As a threshold matter, ASM argues that Applied's motion for summary judgment on a best mode violation is improperly brought in violation of the local rules because Applied did not seek leave to file a motion for reconsideration pursuant to Civil Local Rule 7-9. Moreover, ASM contends that even if Applied's motion is treated as a motion for leave, the motion does not satisfy the procedural requirements of Civil Local Rule 7-10. Finally, ASM argues that even if the procedural rules are waived, Applied has failed to prove any of the allowable bases for a motion for reconsideration.

 Applied has not filed a motion for reconsideration. Def. Reply Supp. Summ. J. Best Mode at 3, fn. 1. It filed a renewed motion. A moving party may renew a motion for summary judgment notwithstanding denial of an earlier motion by showing a different set of facts or some other reason justifying renewal of the motion. William W. Schwarzer et al., Federal Civil Procedure Before Trial P14:367 (1995). The earlier denial is not res judicata or "law of the case." Id. (citing Preaseau v. Prudential Ins. Co. of America, 591 F.2d 74, 79 (9th Cir. 1979); Golden Gate Hotel Ass'n v. City & County of San Francisco, 18 F.3d 1482, 1485 (9th Cir. 1994)). Applied argues that its current motion for summary judgment is based on new evidence obtained in recent depositions including those of the inventors. After reviewing the moving and responding papers, this court finds that there is a basis for Applied's renewed motion.

 B. Substantive issue

 35 U.S.C. section 112 states that the specification in the patent application "shall set forth the best mode contemplated by the inventor of carrying out his invention." The essence of the "best mode" requirement is to compel an inventor to disclose the best mode contemplated by him, as of the time he files the patent application, of carrying out his invention. Chemcast Corp. v. Arco Industries Corp., 913 F.2d 923, 926 (Fed. Cir. 1990) ("Chemcast"). The sole purpose of such requirement is to restrain inventors from applying for patents while at the same time concealing from the public preferred embodiments of their inventions which they have in fact conceived. Id. It is immaterial whether that failure to disclose is intentional or accidental. Dana Corp. v. IPC Ltd. Partnership, 860 F.2d 415, 418 (Fed. Cir. 1988), cert. denied, 490 U.S. 1067, 104 L. Ed. 2d 633, 109 S. Ct. 2068 (1989) ("Dana"). See also Envirex Inc. v. FMC Corp., 1993 U.S. Dist. LEXIS 20005, 28 U.S.P.Q.2D (BNA) 1752, 1756 (E.D. Wis. 1993), aff'd, 16 F.3d 420 (Fed. Cir. 1993) (unpublished) (no requirement that failure to disclose be intentional before it can violate the best mode requirement). Compliance with the best mode requirement is generally a question of fact. Shearing v. Iolab, 975 F.2d 1541 (Fed. Cir. 1991). However, best mode may be determined as a matter of law if reasonable minds could not differ on whether the best mode requirement is satisfied. Dana, 860 F.2d at 419-20.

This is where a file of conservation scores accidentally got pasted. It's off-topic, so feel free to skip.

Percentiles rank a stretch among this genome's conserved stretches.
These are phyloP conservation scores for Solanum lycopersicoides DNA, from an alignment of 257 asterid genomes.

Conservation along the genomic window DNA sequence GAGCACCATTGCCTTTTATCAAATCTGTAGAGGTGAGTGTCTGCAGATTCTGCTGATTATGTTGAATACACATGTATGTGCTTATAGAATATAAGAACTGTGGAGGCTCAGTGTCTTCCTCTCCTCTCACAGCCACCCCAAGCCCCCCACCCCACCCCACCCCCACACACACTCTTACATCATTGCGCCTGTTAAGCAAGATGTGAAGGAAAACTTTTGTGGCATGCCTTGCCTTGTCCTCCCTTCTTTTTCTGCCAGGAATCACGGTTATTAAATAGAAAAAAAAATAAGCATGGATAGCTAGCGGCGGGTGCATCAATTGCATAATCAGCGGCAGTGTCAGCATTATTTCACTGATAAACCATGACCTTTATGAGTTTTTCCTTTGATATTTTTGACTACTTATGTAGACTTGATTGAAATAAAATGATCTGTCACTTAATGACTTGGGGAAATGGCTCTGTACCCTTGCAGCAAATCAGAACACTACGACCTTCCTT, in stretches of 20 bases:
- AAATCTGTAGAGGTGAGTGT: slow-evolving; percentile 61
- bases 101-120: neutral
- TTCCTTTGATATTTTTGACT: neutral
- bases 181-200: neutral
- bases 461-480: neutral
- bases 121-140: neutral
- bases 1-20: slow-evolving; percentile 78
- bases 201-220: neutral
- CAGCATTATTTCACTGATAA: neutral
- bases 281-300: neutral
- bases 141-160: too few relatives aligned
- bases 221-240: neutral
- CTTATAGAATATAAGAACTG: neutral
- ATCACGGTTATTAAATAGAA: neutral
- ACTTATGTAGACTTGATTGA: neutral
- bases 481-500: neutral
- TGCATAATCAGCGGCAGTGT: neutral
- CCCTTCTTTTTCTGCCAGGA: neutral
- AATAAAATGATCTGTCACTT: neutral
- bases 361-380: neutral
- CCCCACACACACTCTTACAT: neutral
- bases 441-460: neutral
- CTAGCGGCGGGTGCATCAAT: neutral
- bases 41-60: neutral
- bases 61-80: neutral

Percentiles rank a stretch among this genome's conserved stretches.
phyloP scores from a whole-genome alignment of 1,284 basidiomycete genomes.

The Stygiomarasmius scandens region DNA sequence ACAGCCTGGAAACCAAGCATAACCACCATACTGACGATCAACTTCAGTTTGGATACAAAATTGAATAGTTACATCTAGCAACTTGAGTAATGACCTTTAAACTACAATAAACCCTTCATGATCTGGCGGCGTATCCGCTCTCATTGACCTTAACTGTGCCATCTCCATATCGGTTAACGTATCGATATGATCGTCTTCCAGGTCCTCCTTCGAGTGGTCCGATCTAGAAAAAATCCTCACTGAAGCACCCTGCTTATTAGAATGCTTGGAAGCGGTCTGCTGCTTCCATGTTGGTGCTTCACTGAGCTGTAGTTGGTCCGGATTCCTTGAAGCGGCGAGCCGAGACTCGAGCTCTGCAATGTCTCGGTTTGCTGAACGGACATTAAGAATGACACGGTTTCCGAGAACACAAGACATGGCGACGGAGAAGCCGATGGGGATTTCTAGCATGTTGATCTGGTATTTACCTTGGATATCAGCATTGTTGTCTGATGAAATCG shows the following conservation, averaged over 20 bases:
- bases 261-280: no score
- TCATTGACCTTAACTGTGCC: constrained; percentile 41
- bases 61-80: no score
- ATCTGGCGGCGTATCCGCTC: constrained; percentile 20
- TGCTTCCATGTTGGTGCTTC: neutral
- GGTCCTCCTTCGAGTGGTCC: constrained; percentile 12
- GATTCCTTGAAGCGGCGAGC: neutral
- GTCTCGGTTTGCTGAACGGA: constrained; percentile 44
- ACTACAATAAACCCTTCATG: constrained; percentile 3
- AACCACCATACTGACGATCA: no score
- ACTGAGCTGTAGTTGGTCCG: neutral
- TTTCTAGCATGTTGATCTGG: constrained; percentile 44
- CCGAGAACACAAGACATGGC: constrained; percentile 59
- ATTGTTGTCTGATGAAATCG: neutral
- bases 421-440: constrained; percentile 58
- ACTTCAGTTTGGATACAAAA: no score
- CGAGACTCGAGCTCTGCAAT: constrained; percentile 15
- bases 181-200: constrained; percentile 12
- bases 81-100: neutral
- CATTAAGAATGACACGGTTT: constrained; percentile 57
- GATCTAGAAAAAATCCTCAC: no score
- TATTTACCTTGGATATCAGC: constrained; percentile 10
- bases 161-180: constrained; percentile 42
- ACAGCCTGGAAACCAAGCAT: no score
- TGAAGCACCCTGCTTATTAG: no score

A defendant relying on the "best mode" defense must prove two elements: (1) that the "inventor knew of a mode of practicing the claimed invention that he considered to be better than any other at the time he filed his application" and (2) that the inventors failed to adequately disclose this preferred embodiment of the invention. Transco Products Inc. v. Performance Contracting, Inc., 38 F.3d 551, 560 (Fed. Cir. 1994) ("Transco Products") (citing Chemcast, 913 F.2d at 927-928). The first element concerns a subjective factual question: what the inventors believed at the time they filed the application. Envirex Inc. v. FMC Corp., 28 U.S.P.Q.2D (BNA) at 1757-58. The second element concerns an objective question: whether the disclosure is adequate to enable one skilled in the art to practice the best mode. Id. "Of necessity, the disclosure required by section 112 is directed to those skilled in the art." Chemcast 913 F.2d at 926. The adequacy of a best mode disclosure is therefore a function not only of what the inventor knew but also of how one skilled in the art would have understood his disclosure. 913 F.2d at 927. "However, merely because a technique is generally known in the ... does not eliminate a best mode defect." Wahl Instruments, Inc. v. Acvious, Inc., 950 F.2d 1575, 1580 (Fed. Cir. 1991) ("Wahl") (emphasis in original). There is a best mode violation where an inventor contemplated an undisclosed method which was necessary to his invention and affected how well it worked. Id. Moreover, there may be a best mode violation even where there is a general reference to the best mode of practicing the claimed invention if the quality of the disclosure is so poor as to effectively conceal it. Transco Products, 38 F.3d at 560.

 1. Contemplation of the Best Mode